Thanks to BAAS and the British Academy I was able to organise two fruitful archival trips to New York in 2014 and 2015 that have resulted in two articles and a possible book proposal, says Joe Merton, recipient of the BAAS Founders’ Research Travel Award. My archival research sheds light on public fears of predatory crime in 1970s New York City and reveals a city in crisis – a crisis not simply of crime, but also of confidence, authority and legitimacy.
Thanks to the BAAS Founders’ Research Travel Award I was able to make two research trips to the US in autumn 2014 and June 2015, supplementing a larger research travel grant from the British Academy, to support a new research project on fear of crime and urban restructuring in 1970s New York City.
My project considers how public fears of predatory crime – and the response of political and corporate elites to those fears – permanently transformed the political, cultural and spatial landscape of New York City during the 1970s, two decades before the advent of “zero tolerance” and “quality of life” policing. It assesses the impact of a perceived
“crisis” of crime – a crisis as significant as the city’s near-bankruptcy in 1975 – in restructuring city politics and local political coalitions, public policy priorities, labour relations and the role of the state, the use of urban space, development and design, and the city’s media cultures, with lasting significance not just for New York but for many urban centres across the Western world.
Spending such an extended period of time in New York enabled me to access materials off-limits to a UK researcher typically limited to browsing the historical New York Times. Much of my time in the city was divided between the chaos of the New York City municipal archives – home to the subject files of various city administrations, many city-sponsored publications and coachloads of flustered genealogical researchers – and the relative tranquility of the New York Public Library, where I was able to consult the papers of various citizens’ advocacy groups, the New York Times’s editorial staff and a wide range of city newspapers unavailable in the UK (New York Post, New York Daily News, Village Voice, New York magazine). These materials illustrated both the universality of public anxiety over street crime – fear of crime transcended cleavages of race, ethnicity and class in the city – but also, against the backdrop of fiscal retrenchment, the increasingly tortured efforts of city government and public institutions such as the Police Department or Criminal Justice Coordinating Committee to alleviate those concerns.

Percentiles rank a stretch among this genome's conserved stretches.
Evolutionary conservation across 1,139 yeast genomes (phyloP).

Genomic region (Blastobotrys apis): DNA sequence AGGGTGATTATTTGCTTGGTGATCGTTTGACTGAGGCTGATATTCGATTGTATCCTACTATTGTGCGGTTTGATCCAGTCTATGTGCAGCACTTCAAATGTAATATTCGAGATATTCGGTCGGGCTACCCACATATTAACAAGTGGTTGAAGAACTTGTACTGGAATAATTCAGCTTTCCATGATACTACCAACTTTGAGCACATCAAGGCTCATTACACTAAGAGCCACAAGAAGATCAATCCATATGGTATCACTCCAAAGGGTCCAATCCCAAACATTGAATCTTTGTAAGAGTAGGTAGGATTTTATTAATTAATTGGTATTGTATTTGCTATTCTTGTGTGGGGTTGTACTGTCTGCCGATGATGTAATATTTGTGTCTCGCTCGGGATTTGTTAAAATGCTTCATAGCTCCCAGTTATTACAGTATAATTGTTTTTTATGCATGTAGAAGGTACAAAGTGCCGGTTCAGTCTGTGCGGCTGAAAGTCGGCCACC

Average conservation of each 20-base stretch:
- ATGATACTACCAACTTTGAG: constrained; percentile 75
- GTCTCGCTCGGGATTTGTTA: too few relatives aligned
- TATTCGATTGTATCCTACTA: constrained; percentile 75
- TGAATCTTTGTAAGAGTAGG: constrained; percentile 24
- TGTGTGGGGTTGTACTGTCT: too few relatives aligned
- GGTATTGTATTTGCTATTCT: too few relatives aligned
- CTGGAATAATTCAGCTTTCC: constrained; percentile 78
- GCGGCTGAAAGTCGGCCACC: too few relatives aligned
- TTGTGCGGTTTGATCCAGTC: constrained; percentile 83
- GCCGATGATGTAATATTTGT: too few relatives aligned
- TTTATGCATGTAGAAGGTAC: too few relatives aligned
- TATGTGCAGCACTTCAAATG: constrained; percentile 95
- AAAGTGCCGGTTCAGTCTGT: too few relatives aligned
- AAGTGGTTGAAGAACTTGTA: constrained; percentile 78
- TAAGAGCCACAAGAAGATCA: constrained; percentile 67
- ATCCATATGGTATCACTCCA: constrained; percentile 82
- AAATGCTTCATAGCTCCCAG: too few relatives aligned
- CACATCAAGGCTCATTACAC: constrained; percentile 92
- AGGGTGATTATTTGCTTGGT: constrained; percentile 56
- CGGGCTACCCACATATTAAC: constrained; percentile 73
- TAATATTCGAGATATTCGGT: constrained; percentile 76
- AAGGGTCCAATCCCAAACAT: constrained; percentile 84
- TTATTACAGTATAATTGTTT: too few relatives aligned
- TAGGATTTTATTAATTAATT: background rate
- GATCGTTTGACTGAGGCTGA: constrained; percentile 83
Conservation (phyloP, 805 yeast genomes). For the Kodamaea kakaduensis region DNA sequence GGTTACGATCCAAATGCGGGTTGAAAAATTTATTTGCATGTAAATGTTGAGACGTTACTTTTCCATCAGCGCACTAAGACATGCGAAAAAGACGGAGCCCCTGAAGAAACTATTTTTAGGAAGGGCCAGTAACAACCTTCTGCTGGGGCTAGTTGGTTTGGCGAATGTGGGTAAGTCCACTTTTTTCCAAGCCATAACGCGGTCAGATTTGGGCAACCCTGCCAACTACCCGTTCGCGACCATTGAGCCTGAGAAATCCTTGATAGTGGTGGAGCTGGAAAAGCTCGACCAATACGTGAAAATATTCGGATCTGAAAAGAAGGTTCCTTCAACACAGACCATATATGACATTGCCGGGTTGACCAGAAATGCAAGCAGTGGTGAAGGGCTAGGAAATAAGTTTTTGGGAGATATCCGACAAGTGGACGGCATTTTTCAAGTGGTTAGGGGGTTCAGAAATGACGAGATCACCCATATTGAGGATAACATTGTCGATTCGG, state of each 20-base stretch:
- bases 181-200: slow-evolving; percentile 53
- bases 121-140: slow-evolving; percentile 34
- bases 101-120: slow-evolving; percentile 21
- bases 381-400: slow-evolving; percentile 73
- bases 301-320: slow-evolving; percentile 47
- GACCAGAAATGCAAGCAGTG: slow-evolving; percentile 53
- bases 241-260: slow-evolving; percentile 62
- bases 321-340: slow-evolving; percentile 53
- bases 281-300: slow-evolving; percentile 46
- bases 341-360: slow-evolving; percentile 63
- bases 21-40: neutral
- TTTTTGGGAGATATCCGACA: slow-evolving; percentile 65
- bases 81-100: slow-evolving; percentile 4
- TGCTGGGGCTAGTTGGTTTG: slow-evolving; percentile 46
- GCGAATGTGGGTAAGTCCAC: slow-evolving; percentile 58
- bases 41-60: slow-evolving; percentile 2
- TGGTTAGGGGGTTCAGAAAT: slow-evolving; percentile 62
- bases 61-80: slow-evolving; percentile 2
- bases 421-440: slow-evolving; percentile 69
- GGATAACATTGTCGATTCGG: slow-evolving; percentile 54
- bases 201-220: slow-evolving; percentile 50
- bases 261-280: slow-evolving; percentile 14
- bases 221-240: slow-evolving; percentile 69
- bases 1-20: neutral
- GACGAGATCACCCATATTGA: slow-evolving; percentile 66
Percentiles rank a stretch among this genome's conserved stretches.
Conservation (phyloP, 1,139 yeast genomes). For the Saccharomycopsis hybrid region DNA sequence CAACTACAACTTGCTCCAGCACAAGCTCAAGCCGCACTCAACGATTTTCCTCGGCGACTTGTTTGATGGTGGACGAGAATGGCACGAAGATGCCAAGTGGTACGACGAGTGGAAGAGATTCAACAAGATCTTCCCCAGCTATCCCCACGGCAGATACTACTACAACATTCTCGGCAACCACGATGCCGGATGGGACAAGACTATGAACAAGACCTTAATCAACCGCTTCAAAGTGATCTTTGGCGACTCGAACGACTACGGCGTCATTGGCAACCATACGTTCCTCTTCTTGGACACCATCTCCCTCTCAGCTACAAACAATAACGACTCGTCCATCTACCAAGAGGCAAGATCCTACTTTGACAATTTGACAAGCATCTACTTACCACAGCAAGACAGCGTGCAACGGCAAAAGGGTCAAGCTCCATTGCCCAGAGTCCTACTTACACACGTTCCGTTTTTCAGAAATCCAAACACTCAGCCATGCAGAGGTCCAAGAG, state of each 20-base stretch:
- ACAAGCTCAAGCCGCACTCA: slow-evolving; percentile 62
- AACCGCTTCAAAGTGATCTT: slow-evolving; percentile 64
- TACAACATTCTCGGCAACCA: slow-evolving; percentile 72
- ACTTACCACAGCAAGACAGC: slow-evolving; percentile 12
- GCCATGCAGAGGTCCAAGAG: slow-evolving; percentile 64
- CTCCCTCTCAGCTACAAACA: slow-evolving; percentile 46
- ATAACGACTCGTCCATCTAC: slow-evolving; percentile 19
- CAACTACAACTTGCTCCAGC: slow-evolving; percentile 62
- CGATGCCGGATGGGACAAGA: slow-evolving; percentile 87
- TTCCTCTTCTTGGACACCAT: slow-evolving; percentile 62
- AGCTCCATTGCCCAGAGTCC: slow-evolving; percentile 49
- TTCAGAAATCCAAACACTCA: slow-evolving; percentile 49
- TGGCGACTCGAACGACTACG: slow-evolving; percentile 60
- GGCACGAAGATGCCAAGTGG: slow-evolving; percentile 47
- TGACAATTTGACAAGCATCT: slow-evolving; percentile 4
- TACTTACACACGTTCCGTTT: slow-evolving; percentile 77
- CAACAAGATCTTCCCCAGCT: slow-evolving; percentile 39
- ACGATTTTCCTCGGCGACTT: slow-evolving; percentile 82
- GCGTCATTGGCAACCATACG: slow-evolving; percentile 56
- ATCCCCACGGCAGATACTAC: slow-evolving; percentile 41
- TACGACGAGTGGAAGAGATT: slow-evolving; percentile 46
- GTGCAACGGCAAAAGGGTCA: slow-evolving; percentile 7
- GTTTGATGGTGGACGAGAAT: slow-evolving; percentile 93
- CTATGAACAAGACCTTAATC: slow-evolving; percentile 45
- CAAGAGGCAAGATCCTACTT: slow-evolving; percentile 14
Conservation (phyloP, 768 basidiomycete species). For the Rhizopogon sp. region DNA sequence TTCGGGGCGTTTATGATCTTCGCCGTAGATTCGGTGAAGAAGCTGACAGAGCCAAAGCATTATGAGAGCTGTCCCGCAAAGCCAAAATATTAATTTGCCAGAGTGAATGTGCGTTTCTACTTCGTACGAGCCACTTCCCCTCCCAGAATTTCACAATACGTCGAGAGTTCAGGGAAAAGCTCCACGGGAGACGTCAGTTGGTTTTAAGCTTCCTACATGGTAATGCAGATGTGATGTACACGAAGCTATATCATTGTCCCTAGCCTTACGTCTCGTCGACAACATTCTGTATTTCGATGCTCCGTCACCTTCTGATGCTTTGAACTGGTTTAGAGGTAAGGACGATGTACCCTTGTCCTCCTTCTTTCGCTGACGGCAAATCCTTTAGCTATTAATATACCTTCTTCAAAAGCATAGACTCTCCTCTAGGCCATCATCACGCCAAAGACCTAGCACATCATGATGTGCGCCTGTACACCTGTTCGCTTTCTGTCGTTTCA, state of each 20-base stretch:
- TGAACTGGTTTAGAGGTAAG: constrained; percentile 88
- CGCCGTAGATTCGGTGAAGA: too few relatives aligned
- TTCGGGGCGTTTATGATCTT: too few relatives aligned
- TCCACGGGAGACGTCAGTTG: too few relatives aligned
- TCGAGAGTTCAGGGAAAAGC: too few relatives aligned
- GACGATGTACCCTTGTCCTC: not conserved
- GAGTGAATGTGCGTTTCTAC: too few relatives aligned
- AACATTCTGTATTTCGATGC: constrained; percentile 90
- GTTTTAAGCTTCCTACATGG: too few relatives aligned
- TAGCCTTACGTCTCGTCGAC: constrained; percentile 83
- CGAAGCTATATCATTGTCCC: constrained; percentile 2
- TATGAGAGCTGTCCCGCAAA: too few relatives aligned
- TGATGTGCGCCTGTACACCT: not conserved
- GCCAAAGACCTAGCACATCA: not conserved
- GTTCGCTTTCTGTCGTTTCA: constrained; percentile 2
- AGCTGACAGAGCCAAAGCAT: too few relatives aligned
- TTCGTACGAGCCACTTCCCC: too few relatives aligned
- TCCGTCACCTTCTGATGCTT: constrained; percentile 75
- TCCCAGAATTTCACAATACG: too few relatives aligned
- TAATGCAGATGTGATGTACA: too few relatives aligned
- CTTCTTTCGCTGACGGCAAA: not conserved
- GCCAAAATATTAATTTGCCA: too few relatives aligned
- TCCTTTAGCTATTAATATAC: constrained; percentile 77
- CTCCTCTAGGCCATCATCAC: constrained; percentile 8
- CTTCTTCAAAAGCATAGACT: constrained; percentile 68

Valuable materials on crime and city government were also available at the La Guardia and Wagner Archives and the Columbia University Special Collections, home to an impressive oral history for the Koch administration (1977-89), while the collections of the Brooklyn Public Library and the splendid Brooklyn Historical Society offered insights into the attempts of private citizens’ groups and neighbourhood organisations to confront crime at a time of dwindling faith in the state: self-help guides, vigilante patrols and advice on alarm systems and attack dogs predominated here, not sympathy for police officers or public officials, while tirades linking crime to city welfare and drug treatment programmes could be found amongst the letters pages of local newspapers and community newsletters. Beyond New York, I was also able to make trips to Yale, to access the papers of former mayor John V. Lindsay; Albany, to view the microfilmed papers of State Governors Nelson Rockefeller and Hugh Carey (and gaze at the modernist splendour of Empire State Plaza); and Sleepy Hollow, home of the Rockefeller Archive Center and the collections of some of the business advocacy groups central not just to the reordering of the city’s finances in the 1970s but also its criminal justice priorities. Together, my research has revealed a city in crisis – a crisis not simply of crime, but also of confidence, authority and legitimacy.
Support from BAAS also enabled me to attend the biennial Urban History Association conference in Philadelphia and deliver a paper on fear of crime and the crisis of expertise in New York during the Lindsay years (1965-73). Further developed using primary material from New York, this paper has since been expanded into an article under consideration by the Journal of Policy History, while a second article on the crime-fighting activities of private foundation the Association for a Better New York has been submitted to the Journal of Urban History. The UHA also provided an opportunity for me to forge initial contacts with Columbia University Press, who have expressed an interested in publishing the eventual manuscript.
I am deeply grateful to the BAAS Awards Committee for giving me the opportunity to conduct this research and finally kickstart my project.
Joe Merton is Senior Lecturer in Twentieth Century History at University of Nottingham.